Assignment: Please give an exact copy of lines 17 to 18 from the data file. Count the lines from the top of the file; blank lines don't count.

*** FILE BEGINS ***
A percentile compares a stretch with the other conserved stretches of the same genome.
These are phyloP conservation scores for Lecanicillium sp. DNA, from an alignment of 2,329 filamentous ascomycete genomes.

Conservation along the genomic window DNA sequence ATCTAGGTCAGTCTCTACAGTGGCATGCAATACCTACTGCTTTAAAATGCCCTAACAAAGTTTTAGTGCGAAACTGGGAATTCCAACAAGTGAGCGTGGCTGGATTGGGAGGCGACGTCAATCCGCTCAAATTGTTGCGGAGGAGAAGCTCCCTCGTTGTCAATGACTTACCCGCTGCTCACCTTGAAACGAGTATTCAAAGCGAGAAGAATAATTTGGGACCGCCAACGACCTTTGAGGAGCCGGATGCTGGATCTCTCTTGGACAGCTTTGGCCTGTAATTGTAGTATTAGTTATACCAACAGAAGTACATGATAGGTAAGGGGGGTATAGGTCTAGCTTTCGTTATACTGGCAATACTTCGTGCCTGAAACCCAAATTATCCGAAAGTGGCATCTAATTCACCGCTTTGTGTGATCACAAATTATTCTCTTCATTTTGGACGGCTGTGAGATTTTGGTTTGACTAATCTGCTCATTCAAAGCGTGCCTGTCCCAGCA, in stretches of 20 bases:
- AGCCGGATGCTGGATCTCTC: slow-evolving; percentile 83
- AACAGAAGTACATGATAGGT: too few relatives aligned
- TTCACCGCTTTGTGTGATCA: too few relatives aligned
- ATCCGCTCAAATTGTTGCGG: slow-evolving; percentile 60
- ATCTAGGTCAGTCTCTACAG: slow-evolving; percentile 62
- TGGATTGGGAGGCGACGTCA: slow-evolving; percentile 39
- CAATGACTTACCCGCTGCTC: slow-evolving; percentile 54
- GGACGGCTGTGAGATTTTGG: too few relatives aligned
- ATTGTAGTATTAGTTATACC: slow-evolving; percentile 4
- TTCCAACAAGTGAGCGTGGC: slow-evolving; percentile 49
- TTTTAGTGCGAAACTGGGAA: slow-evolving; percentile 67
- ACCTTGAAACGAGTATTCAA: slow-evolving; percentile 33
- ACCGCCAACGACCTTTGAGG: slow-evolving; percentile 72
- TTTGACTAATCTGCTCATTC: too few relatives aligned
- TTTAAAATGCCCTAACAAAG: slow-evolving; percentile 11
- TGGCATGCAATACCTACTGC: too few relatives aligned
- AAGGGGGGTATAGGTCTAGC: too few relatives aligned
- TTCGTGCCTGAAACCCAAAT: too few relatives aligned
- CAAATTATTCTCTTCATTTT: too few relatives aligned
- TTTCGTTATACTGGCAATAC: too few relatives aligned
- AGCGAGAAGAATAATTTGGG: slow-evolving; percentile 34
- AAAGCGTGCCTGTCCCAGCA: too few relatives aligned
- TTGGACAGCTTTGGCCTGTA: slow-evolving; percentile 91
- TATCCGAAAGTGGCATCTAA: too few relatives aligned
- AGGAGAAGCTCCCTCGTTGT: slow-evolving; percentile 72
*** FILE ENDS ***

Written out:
- TTTGACTAATCTGCTCATTC: too few relatives aligned
- TTTAAAATGCCCTAACAAAG: slow-evolving; percentile 11